Tuesday, November 26, 2013

Waiting


"Although waiting is not having, it is also having. The fact that we wait for something shows that in some way we already possess it. Waiting, anticipates that which is not yet real. That is, if we wait in hope and patience, the power of that for which we wait is already effective within us. Those who wait, in an ultimate sense are not that far from that for which they wait."
Paul Tillich

Advent candle lighting prayer


Candle lighting
In this birth
you will discover
all blessing.
But neglect this birth
and you neglect
all blessing.
Tend only to this birth in you
and you will find there
all goodness and all consolation,
all delight,
all being and all truth. (Meister Eckhart)
(The candle is lit).

Monday, November 25, 2013

If the owner of the house had known

If the owner of the house had known in what part of the night the thief was coming
The vigilant householder;
an illustration of security,
or, rather, insecurity,
to convince the believer
to be awake and alert.
A warning to be ready
for that uncertain moment
when the Son of Man comes.
No need to stay awake today;
the gates, deadlocks,
screens, alarms, cameras,
and, if required, armed personnel,
will do the job for us
while we sleep on, oblivious.
This image inhabits a changed context,
and is not longer at home;
always a limitation
when we take the stories literally.
No. Not wakefulness;
faithfulness.
Living with truth,
courage, generosity and love;
this is the house
into which no robber can break,
the life that no thief can steal.

© Ken Rookes 2013

Be ready, therefore.

 
There is only one way for a person to be ready,
only one thing that person should be doing
when Jesus comes. One thing
that he, who called himself the Son of Man,
expects of his followers at any time.
He set it forth in plain Aramaic
on more than one occasion, that is,
if the gospels are to be believed
and not merely taken literally.
One thing.
It is the singular mark of discipleship,
the sign that a person has listened,
truly heard, and been shaped by the words,
the actions, and the friendship of the coming one
It is he same thing that directed the course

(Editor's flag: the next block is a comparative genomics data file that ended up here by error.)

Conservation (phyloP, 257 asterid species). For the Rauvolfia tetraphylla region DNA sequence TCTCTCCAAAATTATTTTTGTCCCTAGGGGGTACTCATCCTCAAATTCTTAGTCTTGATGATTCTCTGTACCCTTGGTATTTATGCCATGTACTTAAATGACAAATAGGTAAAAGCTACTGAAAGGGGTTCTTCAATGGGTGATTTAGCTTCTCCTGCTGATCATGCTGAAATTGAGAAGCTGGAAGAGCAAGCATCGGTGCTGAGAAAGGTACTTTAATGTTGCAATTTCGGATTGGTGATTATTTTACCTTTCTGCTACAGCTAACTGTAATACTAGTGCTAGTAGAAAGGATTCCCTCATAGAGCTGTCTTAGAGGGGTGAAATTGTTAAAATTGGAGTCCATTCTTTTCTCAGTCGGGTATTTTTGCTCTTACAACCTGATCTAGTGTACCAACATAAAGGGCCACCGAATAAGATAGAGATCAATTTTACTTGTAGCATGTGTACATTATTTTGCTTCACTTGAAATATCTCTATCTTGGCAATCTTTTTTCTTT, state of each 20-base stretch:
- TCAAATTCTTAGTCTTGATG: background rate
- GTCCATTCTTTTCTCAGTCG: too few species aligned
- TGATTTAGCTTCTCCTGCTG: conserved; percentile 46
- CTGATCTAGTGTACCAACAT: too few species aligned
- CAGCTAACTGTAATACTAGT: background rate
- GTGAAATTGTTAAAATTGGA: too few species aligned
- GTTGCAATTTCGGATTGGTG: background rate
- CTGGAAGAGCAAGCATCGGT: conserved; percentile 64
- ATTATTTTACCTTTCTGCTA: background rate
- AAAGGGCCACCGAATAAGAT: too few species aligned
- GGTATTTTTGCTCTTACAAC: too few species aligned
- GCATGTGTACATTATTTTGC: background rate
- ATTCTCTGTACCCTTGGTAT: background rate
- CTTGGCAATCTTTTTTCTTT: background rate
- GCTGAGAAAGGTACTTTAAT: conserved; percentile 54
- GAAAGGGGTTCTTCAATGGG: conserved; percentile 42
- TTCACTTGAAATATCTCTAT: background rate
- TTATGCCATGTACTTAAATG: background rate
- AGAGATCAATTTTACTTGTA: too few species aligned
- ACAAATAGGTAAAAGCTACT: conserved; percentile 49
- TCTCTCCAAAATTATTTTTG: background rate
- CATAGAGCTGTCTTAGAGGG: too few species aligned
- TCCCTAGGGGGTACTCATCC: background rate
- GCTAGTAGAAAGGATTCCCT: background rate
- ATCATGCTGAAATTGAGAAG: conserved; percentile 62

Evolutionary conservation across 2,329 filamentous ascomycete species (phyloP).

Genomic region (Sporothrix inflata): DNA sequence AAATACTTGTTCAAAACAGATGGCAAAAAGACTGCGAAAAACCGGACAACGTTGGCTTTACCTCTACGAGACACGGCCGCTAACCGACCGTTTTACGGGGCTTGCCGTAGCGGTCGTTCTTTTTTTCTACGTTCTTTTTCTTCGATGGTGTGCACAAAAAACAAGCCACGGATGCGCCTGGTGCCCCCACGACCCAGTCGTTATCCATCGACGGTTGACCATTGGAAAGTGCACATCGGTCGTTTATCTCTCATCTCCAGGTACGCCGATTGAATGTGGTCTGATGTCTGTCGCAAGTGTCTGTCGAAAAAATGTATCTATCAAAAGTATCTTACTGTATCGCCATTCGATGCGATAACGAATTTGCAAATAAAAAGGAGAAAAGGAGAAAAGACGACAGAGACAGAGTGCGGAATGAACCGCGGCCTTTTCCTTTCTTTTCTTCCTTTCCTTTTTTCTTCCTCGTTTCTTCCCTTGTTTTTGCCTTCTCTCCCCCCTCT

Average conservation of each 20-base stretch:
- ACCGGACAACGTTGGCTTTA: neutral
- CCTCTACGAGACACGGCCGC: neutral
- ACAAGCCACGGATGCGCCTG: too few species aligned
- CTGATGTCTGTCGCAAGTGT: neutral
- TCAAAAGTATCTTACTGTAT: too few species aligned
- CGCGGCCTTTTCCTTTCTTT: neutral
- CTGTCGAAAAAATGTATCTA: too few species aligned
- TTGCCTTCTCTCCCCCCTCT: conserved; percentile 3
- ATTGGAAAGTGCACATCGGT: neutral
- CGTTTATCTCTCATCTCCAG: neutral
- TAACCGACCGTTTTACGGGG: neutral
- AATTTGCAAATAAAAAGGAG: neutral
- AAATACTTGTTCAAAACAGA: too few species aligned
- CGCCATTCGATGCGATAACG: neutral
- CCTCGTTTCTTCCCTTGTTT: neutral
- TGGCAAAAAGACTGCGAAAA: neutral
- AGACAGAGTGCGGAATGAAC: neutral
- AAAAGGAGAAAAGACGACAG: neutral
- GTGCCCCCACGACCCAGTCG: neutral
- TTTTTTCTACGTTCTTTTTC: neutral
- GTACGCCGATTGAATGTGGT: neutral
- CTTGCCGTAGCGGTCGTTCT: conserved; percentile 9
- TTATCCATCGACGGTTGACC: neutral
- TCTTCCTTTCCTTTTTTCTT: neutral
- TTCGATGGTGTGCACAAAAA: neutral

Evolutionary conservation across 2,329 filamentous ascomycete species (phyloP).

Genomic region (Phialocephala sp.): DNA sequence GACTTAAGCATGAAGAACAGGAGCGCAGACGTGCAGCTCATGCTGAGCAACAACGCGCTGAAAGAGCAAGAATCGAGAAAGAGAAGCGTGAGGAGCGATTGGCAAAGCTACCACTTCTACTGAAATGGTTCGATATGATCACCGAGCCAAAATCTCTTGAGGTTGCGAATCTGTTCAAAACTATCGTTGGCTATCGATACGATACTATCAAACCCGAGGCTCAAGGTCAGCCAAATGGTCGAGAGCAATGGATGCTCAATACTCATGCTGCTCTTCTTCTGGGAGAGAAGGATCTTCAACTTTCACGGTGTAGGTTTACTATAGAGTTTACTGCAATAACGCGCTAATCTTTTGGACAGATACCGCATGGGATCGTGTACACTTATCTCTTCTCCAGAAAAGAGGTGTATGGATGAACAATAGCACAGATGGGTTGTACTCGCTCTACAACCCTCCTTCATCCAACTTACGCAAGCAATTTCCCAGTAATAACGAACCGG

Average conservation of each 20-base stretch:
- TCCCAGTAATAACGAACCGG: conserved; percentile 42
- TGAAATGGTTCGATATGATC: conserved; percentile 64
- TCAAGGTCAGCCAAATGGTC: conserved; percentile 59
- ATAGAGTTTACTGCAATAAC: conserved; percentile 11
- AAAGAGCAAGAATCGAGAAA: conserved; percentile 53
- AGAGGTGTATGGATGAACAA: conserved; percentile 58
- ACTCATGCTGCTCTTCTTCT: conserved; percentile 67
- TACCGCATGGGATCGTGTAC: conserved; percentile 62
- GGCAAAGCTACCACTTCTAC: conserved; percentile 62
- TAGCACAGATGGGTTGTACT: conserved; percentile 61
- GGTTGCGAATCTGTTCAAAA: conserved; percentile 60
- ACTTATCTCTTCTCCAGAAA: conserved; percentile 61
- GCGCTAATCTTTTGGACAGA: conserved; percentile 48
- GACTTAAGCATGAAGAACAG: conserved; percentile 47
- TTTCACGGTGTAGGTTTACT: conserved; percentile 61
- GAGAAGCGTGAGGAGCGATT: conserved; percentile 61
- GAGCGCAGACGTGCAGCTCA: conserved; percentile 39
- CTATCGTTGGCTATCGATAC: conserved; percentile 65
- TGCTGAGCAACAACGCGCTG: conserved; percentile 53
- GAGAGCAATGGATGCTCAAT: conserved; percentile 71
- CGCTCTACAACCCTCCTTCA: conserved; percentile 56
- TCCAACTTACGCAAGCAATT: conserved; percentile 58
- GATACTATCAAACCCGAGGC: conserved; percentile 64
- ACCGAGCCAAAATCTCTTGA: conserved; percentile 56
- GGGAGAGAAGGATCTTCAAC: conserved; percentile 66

of the Son of Man’s surprising life;
he who continues to come to his own.
This always-present one
defiantly embraces the costly consequences of his choice.
This one thing makes a person ready
for abundance in living, and fulfilment in dying.
The fumbling and grace-dependent followers
of He who comes,
know that they, too,
must become caught up into the generous
and sometimes painful work of love;
this one thing that declares our readiness
to receive him.

© 2010 Ken Rookes

Tuesday, November 19, 2013

A different sort of King



Here in Colossians is a crucified man wearing a crown of thorns.
King Jesus. The wounded healer. The bloodied reconciler. The one who lays down his life for others. This is Jesus our king, the one who turns all other ideas of kingship inside out.

Here is the humble son of Mary.
The apprentice of his earthly father, Joseph the carpenter.
A village man who become an itinerant preacher and healer.
The fellow who listened to women with an unusual respect in what was a man’s world
Here is a young physician actually touching untouchable lepers.
A blesser of street kids (not the same thing as kissing babies before an election!!)
A dinner guest among the equivalent of bikies and beach bums.
The saviour trusted by prostitutes and tax collectors.
Friend of foreigners and fishermen.
A servant washing the feet of guests.
The wanted man slipping through city streets by night.
A soul in agony, praying  in an Olive grove.
The young rabbi betrayed by a disciple.
Prisoner in kangaroo court, abused by the police guards.
Condemned man, mocked, flogged and spat upon.
A victim carrying his own cross to the Place of the Skull.
The crucified man, speaking forgiveness on his foes.
A corpse hastily buried in a borrowed tomb,
The stranger walking with men on the road to Emmaus.
A host with wounded hands, cooking a fish breakfast for his friends on the shores of Galilee
The everliving One, The Alpha and Omega, separated by a cloud from his disciples, so that he might incognito be with them always.

 http://www.bruceprewer.com/DocC/C64king.htm

Christ the King coloring

Just a little bit scary really

The Christian King


"There are perhaps three essential attributes to the Hebrew and Christian concept of Kingship. The first is captured in the name Emmanuel that is used of Jesus, meaning God with us. The true King is one who journeys with his people. He does not sit in a palace and decree the direction of the journey, he journeys with the people. If there is a wilderness to be passed through, he leads the way. If there is a battle to be fought, he is there in the front line. If there is an execution to be faced, he is hanging there among the executed. According to what we heard from the gospel of Luke, it was hanging on a cross among criminals with thorns stuck on his head, journeying all the way in solidarity with the guilty and condemned, that another dying man recognized Jesus for who he was and begged acceptance into his kingdom.